Mortality improvements decline for another year - CMI

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Mortality improvements have declined for yet another year, data from the Continuous Mortality Investigation (CMI) has revealed.

The latest Mortality Projections Model, published today (7 March) by the Institute and Faculty of Actuaries (IFoA), shows lower population life expectancies than in its 2018 model, with reductions of around five months for both males and females.

Defined benefit (DB) scheme members' life expectancy can often be higher than the general population as greater pension income can improve access to health and social care facilities, impacting longevity.

The CMI's latest table revealed average life expectancy for a man aged 65 as at January 2019 is now 19.8 years, while it was 22.4 years for a woman of the same age.

Since 2015, the expectancies are over a year lower, and this year's table shows a lower cohort life expectancy than in all previous versions since the CMI began calculating in 2011.

The version released today used data for calendar years 1978 to 2018.

CMI mortality projections committee chairman Tim Gordon said:"Average mortality improvements between 2000 and 2001 were typically over 2% per year but have since fallen to around 0.5% per year.

"The causes of the slowdown, and whether these current low improvements will persist, remain a subject of considerable debate. The CMI_2018 model itself reflects increasing evidence that the lower level of improvements may be due to medium- or long-term influences, rather than just short-term volatility."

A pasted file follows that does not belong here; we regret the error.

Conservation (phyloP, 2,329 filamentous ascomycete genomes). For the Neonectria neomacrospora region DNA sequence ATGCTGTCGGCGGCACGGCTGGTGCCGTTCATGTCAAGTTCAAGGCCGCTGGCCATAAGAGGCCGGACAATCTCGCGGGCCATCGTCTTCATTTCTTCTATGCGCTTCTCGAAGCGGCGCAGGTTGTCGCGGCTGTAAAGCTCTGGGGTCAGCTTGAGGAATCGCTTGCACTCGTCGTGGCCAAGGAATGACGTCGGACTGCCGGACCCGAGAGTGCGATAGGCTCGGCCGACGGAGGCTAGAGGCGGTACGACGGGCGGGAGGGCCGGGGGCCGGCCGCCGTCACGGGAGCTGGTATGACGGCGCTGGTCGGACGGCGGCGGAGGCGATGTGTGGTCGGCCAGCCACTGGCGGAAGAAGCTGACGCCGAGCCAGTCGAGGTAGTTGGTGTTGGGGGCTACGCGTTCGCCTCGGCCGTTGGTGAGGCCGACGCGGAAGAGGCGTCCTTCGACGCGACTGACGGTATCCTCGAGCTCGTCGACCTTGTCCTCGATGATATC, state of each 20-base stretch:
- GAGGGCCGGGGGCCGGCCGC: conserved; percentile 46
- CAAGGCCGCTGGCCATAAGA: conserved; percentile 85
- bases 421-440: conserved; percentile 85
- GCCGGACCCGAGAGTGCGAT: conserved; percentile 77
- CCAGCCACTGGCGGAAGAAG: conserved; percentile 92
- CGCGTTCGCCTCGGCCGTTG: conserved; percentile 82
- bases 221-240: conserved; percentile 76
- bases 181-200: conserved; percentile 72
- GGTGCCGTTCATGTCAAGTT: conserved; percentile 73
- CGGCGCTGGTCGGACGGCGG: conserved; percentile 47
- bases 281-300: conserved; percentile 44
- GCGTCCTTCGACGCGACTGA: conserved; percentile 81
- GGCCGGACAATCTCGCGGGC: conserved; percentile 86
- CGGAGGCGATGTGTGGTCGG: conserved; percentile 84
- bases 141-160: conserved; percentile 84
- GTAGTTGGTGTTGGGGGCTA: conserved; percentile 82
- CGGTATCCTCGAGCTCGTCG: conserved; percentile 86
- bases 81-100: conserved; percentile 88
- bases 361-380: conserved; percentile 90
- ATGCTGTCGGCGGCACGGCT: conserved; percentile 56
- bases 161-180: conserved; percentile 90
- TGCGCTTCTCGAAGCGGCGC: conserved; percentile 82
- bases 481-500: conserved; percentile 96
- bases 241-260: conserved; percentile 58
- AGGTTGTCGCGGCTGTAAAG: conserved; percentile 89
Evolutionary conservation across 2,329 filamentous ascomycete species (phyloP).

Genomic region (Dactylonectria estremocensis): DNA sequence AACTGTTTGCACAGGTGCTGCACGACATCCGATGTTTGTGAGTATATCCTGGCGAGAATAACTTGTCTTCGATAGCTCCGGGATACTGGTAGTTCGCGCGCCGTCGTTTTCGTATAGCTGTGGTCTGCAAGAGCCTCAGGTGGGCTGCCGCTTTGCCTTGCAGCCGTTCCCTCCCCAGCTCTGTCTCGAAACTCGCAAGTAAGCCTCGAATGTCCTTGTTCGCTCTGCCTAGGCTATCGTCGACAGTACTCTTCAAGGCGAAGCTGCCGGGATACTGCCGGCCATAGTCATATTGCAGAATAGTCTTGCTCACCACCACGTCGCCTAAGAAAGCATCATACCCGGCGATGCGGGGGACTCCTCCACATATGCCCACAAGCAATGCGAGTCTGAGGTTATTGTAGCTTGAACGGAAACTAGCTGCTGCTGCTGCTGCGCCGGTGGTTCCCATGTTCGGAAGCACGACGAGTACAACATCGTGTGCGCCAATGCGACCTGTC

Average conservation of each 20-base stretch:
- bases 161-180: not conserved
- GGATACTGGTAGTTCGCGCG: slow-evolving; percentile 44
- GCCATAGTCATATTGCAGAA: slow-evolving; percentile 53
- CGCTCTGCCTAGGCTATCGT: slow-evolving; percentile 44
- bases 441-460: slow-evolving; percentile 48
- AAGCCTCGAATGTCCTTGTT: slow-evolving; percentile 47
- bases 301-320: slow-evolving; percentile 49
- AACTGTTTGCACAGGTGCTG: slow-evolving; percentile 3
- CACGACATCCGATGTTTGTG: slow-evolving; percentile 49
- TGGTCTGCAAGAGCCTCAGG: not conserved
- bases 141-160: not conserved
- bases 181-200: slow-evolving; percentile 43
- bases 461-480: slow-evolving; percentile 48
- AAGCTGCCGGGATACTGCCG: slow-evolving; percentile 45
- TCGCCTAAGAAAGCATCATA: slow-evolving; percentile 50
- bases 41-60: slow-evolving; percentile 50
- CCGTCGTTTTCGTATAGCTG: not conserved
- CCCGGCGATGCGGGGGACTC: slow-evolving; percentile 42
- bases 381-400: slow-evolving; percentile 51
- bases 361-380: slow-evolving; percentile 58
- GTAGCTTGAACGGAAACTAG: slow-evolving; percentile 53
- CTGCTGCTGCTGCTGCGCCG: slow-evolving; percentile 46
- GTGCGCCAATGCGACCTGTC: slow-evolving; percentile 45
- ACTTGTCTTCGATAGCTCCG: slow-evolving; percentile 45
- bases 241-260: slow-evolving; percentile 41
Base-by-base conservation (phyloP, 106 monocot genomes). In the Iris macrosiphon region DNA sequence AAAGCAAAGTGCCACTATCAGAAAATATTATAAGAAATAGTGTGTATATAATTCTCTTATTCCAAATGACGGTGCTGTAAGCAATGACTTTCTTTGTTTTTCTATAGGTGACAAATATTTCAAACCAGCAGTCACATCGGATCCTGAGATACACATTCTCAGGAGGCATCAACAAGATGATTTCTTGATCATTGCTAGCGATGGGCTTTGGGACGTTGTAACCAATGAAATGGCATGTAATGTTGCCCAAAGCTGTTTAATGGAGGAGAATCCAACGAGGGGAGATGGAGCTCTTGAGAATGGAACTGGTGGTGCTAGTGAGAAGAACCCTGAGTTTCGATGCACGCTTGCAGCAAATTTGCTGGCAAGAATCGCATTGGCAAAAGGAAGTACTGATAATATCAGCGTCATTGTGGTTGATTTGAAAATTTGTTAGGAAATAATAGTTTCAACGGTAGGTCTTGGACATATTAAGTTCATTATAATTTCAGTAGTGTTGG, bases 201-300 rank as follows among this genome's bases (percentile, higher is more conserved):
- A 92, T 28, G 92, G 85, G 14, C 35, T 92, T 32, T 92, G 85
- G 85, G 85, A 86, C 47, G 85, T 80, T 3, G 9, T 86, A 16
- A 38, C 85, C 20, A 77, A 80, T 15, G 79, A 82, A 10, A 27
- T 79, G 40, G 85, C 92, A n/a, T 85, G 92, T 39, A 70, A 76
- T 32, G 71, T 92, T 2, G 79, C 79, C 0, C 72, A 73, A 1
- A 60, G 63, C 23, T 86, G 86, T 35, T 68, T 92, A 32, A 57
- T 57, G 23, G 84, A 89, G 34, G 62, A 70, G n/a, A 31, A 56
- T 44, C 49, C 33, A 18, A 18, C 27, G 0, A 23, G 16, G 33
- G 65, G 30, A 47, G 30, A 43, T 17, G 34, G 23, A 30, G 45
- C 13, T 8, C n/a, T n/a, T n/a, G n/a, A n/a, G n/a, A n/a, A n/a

Aon estimated that the updated data could lead to a reduction of 2.5% in the liabilities of a typical UK DB scheme. The insurer explained the exact impact will be dependent on the age profile of an individual scheme's members and the valuation assumptions used.

Its senior longevity consultant, Matthew Fletcher, commented:"The CMI model is based on mortality data across the whole population, but we are often trying to estimate life expectancies for a sub-population - for example members of defined benefit pension schemes where evidence suggests that mortality improvements may have been higher than across the broader population.

"With previous versions of the model, the only easy way to reflect this was to reduce the weight put on recent low improvements."

Gordon explained that the CMI seeks to provide reliable data and analysis"to help those working in pensions and insurance to understand how mortality may change in the years ahead."

This article was written by Holly Roach from Professional Pensions and was legally licensed through the NewsCred publisher network. Please direct all licensing questions to legal@newscred.com.